Spectacular Hubble view of Centaurus A

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Spectacular Hubble view of Centaurus A

Centaurus A, also known as NGC 5128, is well known for its dramatic dusty lanes of dark material. Hubble’s new observations, using its most advanced instrument, the Wide Field Camera 3, are the most detailed ever made of this galaxy. They have been combined here in a multi-wavelength image which reveals never-before-seen detail in the dusty portion of the galaxy.

As well as features in the visible spectrum, this composite shows ultraviolet light, which comes from young stars, and near-infrared light, which lets us glimpse some of the detail otherwise obscured by the dust.

Credit:

NASA, ESA, and the Hubble Heritage (STScI/AURA)-ESA/Hubble Collaboration. Acknowledgment: R. O’Connell (University of Virginia) and the WFC3 Scientific Oversight Committee

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The magnificent starburst galaxy Messier 82

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The magnificent starburst galaxy Messier 82

This mosaic image of the magnificent starburst galaxy, Messier 82 (M82) is the sharpest wide-angle view ever obtained of M82. It is a galaxy remarkable for its webs of shredded clouds and flame-like plumes of glowing hydrogen blasting out from its central regions where young stars are being born 10 times faster than they are inside in our Milky Way Galaxy.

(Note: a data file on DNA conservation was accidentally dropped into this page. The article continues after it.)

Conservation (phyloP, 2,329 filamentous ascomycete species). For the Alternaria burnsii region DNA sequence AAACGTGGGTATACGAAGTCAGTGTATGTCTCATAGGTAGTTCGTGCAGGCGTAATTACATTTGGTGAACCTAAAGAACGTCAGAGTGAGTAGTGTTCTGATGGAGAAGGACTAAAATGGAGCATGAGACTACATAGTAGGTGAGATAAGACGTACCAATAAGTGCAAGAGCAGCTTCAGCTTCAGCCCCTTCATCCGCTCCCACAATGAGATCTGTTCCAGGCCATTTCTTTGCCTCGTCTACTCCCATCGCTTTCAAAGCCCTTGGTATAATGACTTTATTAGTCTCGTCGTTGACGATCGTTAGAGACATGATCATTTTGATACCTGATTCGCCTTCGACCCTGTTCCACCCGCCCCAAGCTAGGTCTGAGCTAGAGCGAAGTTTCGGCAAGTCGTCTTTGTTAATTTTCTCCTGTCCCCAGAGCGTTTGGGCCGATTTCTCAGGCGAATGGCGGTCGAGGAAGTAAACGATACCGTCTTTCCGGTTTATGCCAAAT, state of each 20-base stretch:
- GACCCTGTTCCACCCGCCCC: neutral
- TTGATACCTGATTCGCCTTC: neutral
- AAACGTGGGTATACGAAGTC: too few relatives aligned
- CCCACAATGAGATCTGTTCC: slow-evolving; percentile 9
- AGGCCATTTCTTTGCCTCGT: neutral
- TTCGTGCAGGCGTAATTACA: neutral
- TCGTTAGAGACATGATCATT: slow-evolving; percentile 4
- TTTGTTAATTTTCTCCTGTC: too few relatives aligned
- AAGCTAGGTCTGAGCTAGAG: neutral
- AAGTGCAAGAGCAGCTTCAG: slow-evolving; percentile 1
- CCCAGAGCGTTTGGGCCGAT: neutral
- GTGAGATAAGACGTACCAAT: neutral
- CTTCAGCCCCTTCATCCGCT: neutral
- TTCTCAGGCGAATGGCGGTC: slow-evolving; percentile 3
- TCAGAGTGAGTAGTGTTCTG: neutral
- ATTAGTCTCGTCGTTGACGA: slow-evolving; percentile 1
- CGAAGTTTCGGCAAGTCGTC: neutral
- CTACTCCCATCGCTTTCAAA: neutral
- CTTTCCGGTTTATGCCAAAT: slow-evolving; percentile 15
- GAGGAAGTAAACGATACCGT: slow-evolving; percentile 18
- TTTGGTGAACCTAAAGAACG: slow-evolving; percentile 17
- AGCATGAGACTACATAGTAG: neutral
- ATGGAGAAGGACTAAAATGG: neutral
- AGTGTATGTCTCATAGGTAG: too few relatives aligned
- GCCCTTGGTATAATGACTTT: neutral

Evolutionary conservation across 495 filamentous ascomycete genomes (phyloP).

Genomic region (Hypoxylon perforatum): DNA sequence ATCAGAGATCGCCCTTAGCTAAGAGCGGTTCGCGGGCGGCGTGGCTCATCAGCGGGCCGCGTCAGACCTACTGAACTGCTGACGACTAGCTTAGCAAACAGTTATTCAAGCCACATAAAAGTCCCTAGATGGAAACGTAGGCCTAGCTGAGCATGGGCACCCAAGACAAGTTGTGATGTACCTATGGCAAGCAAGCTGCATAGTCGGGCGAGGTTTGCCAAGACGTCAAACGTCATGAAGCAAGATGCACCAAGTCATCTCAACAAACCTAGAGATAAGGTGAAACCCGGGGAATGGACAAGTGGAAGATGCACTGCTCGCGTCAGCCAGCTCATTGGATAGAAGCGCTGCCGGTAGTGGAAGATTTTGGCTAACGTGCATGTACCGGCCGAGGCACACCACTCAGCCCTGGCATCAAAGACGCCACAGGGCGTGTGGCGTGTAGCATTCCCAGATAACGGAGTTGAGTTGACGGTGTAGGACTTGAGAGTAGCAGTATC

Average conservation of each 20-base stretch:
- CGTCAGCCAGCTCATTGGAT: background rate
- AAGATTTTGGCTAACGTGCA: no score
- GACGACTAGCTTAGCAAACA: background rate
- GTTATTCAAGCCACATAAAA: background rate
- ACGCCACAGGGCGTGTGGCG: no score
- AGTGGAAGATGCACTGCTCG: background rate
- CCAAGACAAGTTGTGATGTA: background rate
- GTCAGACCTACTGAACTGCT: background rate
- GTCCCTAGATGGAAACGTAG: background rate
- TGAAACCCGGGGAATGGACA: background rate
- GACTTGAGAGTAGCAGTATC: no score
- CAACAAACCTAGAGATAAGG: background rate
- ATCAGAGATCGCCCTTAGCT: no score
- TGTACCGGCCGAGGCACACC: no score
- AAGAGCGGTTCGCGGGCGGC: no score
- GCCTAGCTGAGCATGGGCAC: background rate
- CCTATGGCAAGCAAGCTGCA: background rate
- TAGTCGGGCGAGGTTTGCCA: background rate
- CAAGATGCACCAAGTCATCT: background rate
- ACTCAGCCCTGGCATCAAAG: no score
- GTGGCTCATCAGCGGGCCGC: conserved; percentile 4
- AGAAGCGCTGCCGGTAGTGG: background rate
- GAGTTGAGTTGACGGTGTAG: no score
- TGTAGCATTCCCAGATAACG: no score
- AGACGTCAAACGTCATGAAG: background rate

Credit:

NASA, ESA and the Hubble Heritage Team STScI/AURA). Acknowledgment: J. Gallagher (University of Wisconsin), M. Mountain (STScI) and P. Puxley (NSF).

Stunning HD portrait image of Pinwheel Galaxy

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Stunning HD portrait image of Pinwheel Galaxy

This new Hubble image reveals the gigantic Pinwheel galaxy, one of the best known examples of “grand design spirals”, and its supergiant star-forming regions in unprecedented detail. The image is the largest and most detailed photo of a spiral galaxy ever taken with Hubble.

Credit:

Image: European Space Agency & NASA

Image processing: Davide De Martin (ESA/Hubble)

CFHT image: Canada-France-Hawaii Telescope/J.-C. Cuillandre/Coelum

NOAO image: George Jacoby, Bruce Bohannan, Mark Hanna/NOAO/AURA/NSF

Stellar Nursery in the arms of NGC 1672

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Stellar Nursery in the arms of NGC 1672

The barred spiral galaxy NGC 1672, showing up clusters of hot young blue stars along its spiral arms, and clouds of hydrogen gas glowing in red. Delicate curtains of dust partially obscure and redden the light of the stars behind them. NGC 1672’s symmetric look is emphasised by the four principal arms, edged by eye-catching dust lanes that extend out from the centre.